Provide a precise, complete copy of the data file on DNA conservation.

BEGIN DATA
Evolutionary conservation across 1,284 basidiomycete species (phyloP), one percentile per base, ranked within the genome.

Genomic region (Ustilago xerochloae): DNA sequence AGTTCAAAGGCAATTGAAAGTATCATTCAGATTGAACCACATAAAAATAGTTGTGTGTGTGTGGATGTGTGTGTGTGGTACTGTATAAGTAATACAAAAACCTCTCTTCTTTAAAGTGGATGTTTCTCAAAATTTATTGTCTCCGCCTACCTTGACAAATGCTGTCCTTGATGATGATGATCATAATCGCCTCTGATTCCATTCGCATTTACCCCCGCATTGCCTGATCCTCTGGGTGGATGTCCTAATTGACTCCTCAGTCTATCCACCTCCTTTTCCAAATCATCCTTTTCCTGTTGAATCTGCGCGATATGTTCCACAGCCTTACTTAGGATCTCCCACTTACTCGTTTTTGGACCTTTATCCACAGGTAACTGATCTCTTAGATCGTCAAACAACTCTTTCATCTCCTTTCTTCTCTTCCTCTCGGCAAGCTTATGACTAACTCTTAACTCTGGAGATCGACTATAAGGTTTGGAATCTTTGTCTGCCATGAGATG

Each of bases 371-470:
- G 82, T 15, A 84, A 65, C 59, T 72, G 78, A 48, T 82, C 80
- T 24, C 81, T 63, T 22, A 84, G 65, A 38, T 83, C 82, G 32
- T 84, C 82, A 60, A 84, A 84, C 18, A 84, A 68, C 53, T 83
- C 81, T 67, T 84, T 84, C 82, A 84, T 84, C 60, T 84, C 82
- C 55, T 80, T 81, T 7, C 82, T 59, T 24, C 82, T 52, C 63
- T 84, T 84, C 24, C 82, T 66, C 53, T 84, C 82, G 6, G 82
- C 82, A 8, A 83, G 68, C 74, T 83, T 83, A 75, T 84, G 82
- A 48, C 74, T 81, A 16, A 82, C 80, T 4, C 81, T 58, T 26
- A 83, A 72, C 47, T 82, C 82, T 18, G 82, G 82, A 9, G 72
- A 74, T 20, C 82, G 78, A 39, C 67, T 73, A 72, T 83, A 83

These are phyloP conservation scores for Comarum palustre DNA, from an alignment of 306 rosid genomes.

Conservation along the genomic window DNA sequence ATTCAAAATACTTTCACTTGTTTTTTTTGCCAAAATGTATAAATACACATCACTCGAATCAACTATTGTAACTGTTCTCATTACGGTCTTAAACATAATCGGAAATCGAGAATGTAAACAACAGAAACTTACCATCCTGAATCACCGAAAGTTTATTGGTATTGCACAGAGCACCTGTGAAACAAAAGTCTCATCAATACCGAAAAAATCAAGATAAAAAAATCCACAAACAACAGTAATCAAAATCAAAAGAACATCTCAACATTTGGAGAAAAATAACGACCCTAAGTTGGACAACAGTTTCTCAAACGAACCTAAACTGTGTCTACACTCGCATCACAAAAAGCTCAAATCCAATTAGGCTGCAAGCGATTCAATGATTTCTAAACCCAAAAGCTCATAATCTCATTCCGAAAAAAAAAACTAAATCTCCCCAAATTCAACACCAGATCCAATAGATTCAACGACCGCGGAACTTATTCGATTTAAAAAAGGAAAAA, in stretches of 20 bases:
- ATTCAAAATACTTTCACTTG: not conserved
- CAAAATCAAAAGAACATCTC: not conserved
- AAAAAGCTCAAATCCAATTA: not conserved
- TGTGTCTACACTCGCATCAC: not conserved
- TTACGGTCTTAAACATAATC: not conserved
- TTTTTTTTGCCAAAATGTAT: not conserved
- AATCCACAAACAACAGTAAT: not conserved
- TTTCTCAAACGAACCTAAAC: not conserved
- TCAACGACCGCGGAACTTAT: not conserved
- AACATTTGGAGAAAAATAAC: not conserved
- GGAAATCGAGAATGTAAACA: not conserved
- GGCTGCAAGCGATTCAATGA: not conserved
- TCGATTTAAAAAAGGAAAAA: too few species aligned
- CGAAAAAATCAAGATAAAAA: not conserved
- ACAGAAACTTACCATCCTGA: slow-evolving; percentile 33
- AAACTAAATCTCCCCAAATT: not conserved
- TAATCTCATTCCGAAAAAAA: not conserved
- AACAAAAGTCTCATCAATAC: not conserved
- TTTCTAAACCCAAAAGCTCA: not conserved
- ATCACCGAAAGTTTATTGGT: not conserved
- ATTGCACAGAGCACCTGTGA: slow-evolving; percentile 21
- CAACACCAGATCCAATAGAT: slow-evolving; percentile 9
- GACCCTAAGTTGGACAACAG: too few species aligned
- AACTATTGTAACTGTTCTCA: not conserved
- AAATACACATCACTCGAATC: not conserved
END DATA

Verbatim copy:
Evolutionary conservation across 1,284 basidiomycete species (phyloP), one percentile per base, ranked within the genome.

Genomic region (Ustilago xerochloae): DNA sequence AGTTCAAAGGCAATTGAAAGTATCATTCAGATTGAACCACATAAAAATAGTTGTGTGTGTGTGGATGTGTGTGTGTGGTACTGTATAAGTAATACAAAAACCTCTCTTCTTTAAAGTGGATGTTTCTCAAAATTTATTGTCTCCGCCTACCTTGACAAATGCTGTCCTTGATGATGATGATCATAATCGCCTCTGATTCCATTCGCATTTACCCCCGCATTGCCTGATCCTCTGGGTGGATGTCCTAATTGACTCCTCAGTCTATCCACCTCCTTTTCCAAATCATCCTTTTCCTGTTGAATCTGCGCGATATGTTCCACAGCCTTACTTAGGATCTCCCACTTACTCGTTTTTGGACCTTTATCCACAGGTAACTGATCTCTTAGATCGTCAAACAACTCTTTCATCTCCTTTCTTCTCTTCCTCTCGGCAAGCTTATGACTAACTCTTAACTCTGGAGATCGACTATAAGGTTTGGAATCTTTGTCTGCCATGAGATG

Each of bases 371-470:
- G 82, T 15, A 84, A 65, C 59, T 72, G 78, A 48, T 82, C 80
- T 24, C 81, T 63, T 22, A 84, G 65, A 38, T 83, C 82, G 32
- T 84, C 82, A 60, A 84, A 84, C 18, A 84, A 68, C 53, T 83
- C 81, T 67, T 84, T 84, C 82, A 84, T 84, C 60, T 84, C 82
- C 55, T 80, T 81, T 7, C 82, T 59, T 24, C 82, T 52, C 63
- T 84, T 84, C 24, C 82, T 66, C 53, T 84, C 82, G 6, G 82
- C 82, A 8, A 83, G 68, C 74, T 83, T 83, A 75, T 84, G 82
- A 48, C 74, T 81, A 16, A 82, C 80, T 4, C 81, T 58, T 26
- A 83, A 72, C 47, T 82, C 82, T 18, G 82, G 82, A 9, G 72
- A 74, T 20, C 82, G 78, A 39, C 67, T 73, A 72, T 83, A 83

These are phyloP conservation scores for Comarum palustre DNA, from an alignment of 306 rosid genomes.

Conservation along the genomic window DNA sequence ATTCAAAATACTTTCACTTGTTTTTTTTGCCAAAATGTATAAATACACATCACTCGAATCAACTATTGTAACTGTTCTCATTACGGTCTTAAACATAATCGGAAATCGAGAATGTAAACAACAGAAACTTACCATCCTGAATCACCGAAAGTTTATTGGTATTGCACAGAGCACCTGTGAAACAAAAGTCTCATCAATACCGAAAAAATCAAGATAAAAAAATCCACAAACAACAGTAATCAAAATCAAAAGAACATCTCAACATTTGGAGAAAAATAACGACCCTAAGTTGGACAACAGTTTCTCAAACGAACCTAAACTGTGTCTACACTCGCATCACAAAAAGCTCAAATCCAATTAGGCTGCAAGCGATTCAATGATTTCTAAACCCAAAAGCTCATAATCTCATTCCGAAAAAAAAAACTAAATCTCCCCAAATTCAACACCAGATCCAATAGATTCAACGACCGCGGAACTTATTCGATTTAAAAAAGGAAAAA, in stretches of 20 bases:
- ATTCAAAATACTTTCACTTG: not conserved
- CAAAATCAAAAGAACATCTC: not conserved
- AAAAAGCTCAAATCCAATTA: not conserved
- TGTGTCTACACTCGCATCAC: not conserved
- TTACGGTCTTAAACATAATC: not conserved
- TTTTTTTTGCCAAAATGTAT: not conserved
- AATCCACAAACAACAGTAAT: not conserved
- TTTCTCAAACGAACCTAAAC: not conserved
- TCAACGACCGCGGAACTTAT: not conserved
- AACATTTGGAGAAAAATAAC: not conserved
- GGAAATCGAGAATGTAAACA: not conserved
- GGCTGCAAGCGATTCAATGA: not conserved
- TCGATTTAAAAAAGGAAAAA: too few species aligned
- CGAAAAAATCAAGATAAAAA: not conserved
- ACAGAAACTTACCATCCTGA: slow-evolving; percentile 33
- AAACTAAATCTCCCCAAATT: not conserved
- TAATCTCATTCCGAAAAAAA: not conserved
- AACAAAAGTCTCATCAATAC: not conserved
- TTTCTAAACCCAAAAGCTCA: not conserved
- ATCACCGAAAGTTTATTGGT: not conserved
- ATTGCACAGAGCACCTGTGA: slow-evolving; percentile 21
- CAACACCAGATCCAATAGAT: slow-evolving; percentile 9
- GACCCTAAGTTGGACAACAG: too few species aligned
- AACTATTGTAACTGTTCTCA: not conserved
- AAATACACATCACTCGAATC: not conserved